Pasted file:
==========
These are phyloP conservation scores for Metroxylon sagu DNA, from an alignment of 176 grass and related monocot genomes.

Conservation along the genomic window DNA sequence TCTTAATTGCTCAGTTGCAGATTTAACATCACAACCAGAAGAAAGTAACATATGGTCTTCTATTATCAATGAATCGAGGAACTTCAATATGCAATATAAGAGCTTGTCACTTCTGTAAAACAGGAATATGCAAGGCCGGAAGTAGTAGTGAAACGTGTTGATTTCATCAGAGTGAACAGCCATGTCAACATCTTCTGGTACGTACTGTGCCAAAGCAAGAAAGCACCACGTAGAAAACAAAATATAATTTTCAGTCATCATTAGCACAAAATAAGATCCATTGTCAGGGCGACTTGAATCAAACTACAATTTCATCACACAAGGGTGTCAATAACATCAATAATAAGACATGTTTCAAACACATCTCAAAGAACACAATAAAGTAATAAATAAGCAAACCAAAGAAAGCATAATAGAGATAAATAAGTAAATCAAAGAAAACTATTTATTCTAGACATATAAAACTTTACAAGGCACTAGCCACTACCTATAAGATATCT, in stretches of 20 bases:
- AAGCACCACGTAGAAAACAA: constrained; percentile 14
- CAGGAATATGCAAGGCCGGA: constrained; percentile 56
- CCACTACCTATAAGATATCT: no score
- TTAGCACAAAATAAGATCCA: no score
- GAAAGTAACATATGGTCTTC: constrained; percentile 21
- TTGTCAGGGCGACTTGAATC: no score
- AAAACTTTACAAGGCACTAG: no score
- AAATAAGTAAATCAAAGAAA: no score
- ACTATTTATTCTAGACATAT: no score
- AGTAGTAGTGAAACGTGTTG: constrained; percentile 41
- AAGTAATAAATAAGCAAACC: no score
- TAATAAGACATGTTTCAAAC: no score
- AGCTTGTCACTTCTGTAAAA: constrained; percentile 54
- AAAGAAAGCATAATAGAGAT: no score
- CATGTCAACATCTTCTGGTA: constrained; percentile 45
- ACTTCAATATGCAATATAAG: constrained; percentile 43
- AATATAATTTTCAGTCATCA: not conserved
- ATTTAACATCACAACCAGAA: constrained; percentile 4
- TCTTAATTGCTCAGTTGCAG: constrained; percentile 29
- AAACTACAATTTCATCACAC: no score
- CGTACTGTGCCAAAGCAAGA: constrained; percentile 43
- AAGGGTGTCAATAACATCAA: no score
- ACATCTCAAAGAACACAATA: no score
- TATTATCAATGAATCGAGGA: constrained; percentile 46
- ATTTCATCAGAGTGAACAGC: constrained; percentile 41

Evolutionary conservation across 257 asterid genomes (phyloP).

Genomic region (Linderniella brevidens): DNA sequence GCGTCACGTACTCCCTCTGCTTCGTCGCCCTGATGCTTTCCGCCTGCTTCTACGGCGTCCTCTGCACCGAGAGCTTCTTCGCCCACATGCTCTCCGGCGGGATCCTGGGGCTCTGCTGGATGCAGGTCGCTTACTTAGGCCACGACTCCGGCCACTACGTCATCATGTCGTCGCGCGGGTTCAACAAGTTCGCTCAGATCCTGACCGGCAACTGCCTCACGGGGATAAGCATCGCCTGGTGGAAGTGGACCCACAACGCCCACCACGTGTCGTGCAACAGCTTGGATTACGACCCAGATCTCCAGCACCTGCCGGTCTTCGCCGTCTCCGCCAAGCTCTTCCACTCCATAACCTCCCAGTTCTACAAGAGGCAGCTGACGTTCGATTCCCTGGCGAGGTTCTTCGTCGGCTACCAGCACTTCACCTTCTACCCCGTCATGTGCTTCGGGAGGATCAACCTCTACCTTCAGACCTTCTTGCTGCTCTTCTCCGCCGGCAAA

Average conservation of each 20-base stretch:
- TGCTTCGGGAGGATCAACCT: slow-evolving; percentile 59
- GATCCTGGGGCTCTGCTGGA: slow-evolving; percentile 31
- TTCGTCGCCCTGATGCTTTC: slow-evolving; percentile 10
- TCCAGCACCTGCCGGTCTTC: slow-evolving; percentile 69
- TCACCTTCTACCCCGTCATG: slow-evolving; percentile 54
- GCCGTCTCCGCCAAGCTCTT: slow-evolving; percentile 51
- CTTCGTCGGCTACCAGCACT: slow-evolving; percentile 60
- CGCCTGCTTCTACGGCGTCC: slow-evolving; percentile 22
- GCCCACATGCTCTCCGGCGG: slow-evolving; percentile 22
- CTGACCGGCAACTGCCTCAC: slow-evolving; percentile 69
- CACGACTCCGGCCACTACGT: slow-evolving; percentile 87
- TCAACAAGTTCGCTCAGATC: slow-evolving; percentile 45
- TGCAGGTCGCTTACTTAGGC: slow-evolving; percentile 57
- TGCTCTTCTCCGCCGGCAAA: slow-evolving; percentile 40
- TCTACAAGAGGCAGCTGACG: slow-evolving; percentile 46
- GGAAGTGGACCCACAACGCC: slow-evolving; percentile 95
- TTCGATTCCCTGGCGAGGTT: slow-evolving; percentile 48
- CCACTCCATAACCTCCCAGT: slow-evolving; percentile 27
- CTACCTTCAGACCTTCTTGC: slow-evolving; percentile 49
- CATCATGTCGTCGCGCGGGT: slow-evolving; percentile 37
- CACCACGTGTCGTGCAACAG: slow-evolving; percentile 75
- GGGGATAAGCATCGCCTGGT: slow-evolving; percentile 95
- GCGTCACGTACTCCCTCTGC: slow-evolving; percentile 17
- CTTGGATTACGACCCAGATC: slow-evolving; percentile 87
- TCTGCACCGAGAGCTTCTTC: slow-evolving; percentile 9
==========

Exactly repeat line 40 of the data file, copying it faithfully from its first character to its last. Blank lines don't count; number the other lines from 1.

- CTGACCGGCAACTGCCTCAC: slow-evolving; percentile 69